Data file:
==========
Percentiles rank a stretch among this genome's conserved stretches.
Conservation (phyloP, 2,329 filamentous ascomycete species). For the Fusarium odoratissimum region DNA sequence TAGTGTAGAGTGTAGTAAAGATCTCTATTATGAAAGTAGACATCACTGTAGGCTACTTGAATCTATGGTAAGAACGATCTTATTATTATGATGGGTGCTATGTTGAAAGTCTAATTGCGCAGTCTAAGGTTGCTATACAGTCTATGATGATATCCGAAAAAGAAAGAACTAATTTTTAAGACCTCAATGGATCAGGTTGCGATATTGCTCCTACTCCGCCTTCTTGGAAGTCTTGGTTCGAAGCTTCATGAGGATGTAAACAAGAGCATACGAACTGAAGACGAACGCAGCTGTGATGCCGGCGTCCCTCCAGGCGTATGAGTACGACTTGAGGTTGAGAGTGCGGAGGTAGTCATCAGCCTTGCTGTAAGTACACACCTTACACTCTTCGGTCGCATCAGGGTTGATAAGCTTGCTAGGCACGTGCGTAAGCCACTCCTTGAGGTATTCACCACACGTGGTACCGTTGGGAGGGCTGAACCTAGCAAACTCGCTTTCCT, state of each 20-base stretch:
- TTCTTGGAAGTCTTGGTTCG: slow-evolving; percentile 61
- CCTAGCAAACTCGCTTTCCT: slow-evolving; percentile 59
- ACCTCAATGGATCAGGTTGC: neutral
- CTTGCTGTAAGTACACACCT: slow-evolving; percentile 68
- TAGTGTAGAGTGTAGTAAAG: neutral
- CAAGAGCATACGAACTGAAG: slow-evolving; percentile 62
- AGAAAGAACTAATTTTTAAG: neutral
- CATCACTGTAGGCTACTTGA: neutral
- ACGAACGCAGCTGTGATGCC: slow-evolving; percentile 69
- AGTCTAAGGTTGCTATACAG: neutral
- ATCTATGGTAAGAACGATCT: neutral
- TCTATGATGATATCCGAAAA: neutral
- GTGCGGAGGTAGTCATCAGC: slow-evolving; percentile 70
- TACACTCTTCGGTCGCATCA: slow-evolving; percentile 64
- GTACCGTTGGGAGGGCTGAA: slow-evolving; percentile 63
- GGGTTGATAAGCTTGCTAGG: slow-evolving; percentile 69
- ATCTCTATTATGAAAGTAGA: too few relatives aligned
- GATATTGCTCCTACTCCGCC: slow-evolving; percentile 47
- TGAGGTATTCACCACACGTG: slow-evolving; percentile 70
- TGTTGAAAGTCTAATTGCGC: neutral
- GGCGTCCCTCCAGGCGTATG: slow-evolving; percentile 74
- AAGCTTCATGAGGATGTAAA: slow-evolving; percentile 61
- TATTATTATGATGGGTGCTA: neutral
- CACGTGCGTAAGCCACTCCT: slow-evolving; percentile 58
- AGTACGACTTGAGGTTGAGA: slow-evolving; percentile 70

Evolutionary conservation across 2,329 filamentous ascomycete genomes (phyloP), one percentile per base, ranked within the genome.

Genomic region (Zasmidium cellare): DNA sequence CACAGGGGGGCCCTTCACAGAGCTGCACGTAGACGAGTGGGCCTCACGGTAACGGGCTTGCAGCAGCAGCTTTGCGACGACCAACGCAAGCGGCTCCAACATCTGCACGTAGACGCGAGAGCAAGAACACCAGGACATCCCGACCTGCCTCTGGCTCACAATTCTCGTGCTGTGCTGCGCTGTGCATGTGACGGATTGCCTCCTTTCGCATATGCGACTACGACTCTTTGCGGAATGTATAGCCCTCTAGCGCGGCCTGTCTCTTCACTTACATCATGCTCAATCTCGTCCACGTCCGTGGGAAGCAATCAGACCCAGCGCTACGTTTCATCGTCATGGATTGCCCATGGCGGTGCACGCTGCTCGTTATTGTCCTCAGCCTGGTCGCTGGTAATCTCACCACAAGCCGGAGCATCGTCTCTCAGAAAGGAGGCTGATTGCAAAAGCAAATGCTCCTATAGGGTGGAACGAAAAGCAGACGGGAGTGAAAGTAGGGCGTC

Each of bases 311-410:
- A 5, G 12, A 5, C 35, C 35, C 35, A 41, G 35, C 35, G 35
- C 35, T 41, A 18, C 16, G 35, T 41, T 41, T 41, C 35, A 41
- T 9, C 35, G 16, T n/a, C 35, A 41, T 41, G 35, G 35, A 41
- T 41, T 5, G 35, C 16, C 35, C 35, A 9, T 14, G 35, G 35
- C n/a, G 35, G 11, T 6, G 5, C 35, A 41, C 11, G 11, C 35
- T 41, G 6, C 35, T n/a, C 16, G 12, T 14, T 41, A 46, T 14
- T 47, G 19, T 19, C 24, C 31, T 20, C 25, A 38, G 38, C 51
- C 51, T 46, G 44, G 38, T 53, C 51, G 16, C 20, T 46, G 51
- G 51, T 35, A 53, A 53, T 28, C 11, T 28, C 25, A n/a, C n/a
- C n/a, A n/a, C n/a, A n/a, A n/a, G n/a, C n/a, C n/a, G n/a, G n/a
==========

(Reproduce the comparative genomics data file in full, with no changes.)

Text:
Percentiles rank a stretch among this genome's conserved stretches.
Conservation (phyloP, 2,329 filamentous ascomycete species). For the Fusarium odoratissimum region DNA sequence TAGTGTAGAGTGTAGTAAAGATCTCTATTATGAAAGTAGACATCACTGTAGGCTACTTGAATCTATGGTAAGAACGATCTTATTATTATGATGGGTGCTATGTTGAAAGTCTAATTGCGCAGTCTAAGGTTGCTATACAGTCTATGATGATATCCGAAAAAGAAAGAACTAATTTTTAAGACCTCAATGGATCAGGTTGCGATATTGCTCCTACTCCGCCTTCTTGGAAGTCTTGGTTCGAAGCTTCATGAGGATGTAAACAAGAGCATACGAACTGAAGACGAACGCAGCTGTGATGCCGGCGTCCCTCCAGGCGTATGAGTACGACTTGAGGTTGAGAGTGCGGAGGTAGTCATCAGCCTTGCTGTAAGTACACACCTTACACTCTTCGGTCGCATCAGGGTTGATAAGCTTGCTAGGCACGTGCGTAAGCCACTCCTTGAGGTATTCACCACACGTGGTACCGTTGGGAGGGCTGAACCTAGCAAACTCGCTTTCCT, state of each 20-base stretch:
- TTCTTGGAAGTCTTGGTTCG: slow-evolving; percentile 61
- CCTAGCAAACTCGCTTTCCT: slow-evolving; percentile 59
- ACCTCAATGGATCAGGTTGC: neutral
- CTTGCTGTAAGTACACACCT: slow-evolving; percentile 68
- TAGTGTAGAGTGTAGTAAAG: neutral
- CAAGAGCATACGAACTGAAG: slow-evolving; percentile 62
- AGAAAGAACTAATTTTTAAG: neutral
- CATCACTGTAGGCTACTTGA: neutral
- ACGAACGCAGCTGTGATGCC: slow-evolving; percentile 69
- AGTCTAAGGTTGCTATACAG: neutral
- ATCTATGGTAAGAACGATCT: neutral
- TCTATGATGATATCCGAAAA: neutral
- GTGCGGAGGTAGTCATCAGC: slow-evolving; percentile 70
- TACACTCTTCGGTCGCATCA: slow-evolving; percentile 64
- GTACCGTTGGGAGGGCTGAA: slow-evolving; percentile 63
- GGGTTGATAAGCTTGCTAGG: slow-evolving; percentile 69
- ATCTCTATTATGAAAGTAGA: too few relatives aligned
- GATATTGCTCCTACTCCGCC: slow-evolving; percentile 47
- TGAGGTATTCACCACACGTG: slow-evolving; percentile 70
- TGTTGAAAGTCTAATTGCGC: neutral
- GGCGTCCCTCCAGGCGTATG: slow-evolving; percentile 74
- AAGCTTCATGAGGATGTAAA: slow-evolving; percentile 61
- TATTATTATGATGGGTGCTA: neutral
- CACGTGCGTAAGCCACTCCT: slow-evolving; percentile 58
- AGTACGACTTGAGGTTGAGA: slow-evolving; percentile 70

Evolutionary conservation across 2,329 filamentous ascomycete genomes (phyloP), one percentile per base, ranked within the genome.

Genomic region (Zasmidium cellare): DNA sequence CACAGGGGGGCCCTTCACAGAGCTGCACGTAGACGAGTGGGCCTCACGGTAACGGGCTTGCAGCAGCAGCTTTGCGACGACCAACGCAAGCGGCTCCAACATCTGCACGTAGACGCGAGAGCAAGAACACCAGGACATCCCGACCTGCCTCTGGCTCACAATTCTCGTGCTGTGCTGCGCTGTGCATGTGACGGATTGCCTCCTTTCGCATATGCGACTACGACTCTTTGCGGAATGTATAGCCCTCTAGCGCGGCCTGTCTCTTCACTTACATCATGCTCAATCTCGTCCACGTCCGTGGGAAGCAATCAGACCCAGCGCTACGTTTCATCGTCATGGATTGCCCATGGCGGTGCACGCTGCTCGTTATTGTCCTCAGCCTGGTCGCTGGTAATCTCACCACAAGCCGGAGCATCGTCTCTCAGAAAGGAGGCTGATTGCAAAAGCAAATGCTCCTATAGGGTGGAACGAAAAGCAGACGGGAGTGAAAGTAGGGCGTC

Each of bases 311-410:
- A 5, G 12, A 5, C 35, C 35, C 35, A 41, G 35, C 35, G 35
- C 35, T 41, A 18, C 16, G 35, T 41, T 41, T 41, C 35, A 41
- T 9, C 35, G 16, T n/a, C 35, A 41, T 41, G 35, G 35, A 41
- T 41, T 5, G 35, C 16, C 35, C 35, A 9, T 14, G 35, G 35
- C n/a, G 35, G 11, T 6, G 5, C 35, A 41, C 11, G 11, C 35
- T 41, G 6, C 35, T n/a, C 16, G 12, T 14, T 41, A 46, T 14
- T 47, G 19, T 19, C 24, C 31, T 20, C 25, A 38, G 38, C 51
- C 51, T 46, G 44, G 38, T 53, C 51, G 16, C 20, T 46, G 51
- G 51, T 35, A 53, A 53, T 28, C 11, T 28, C 25, A n/a, C n/a
- C n/a, A n/a, C n/a, A n/a, A n/a, G n/a, C n/a, C n/a, G n/a, G n/a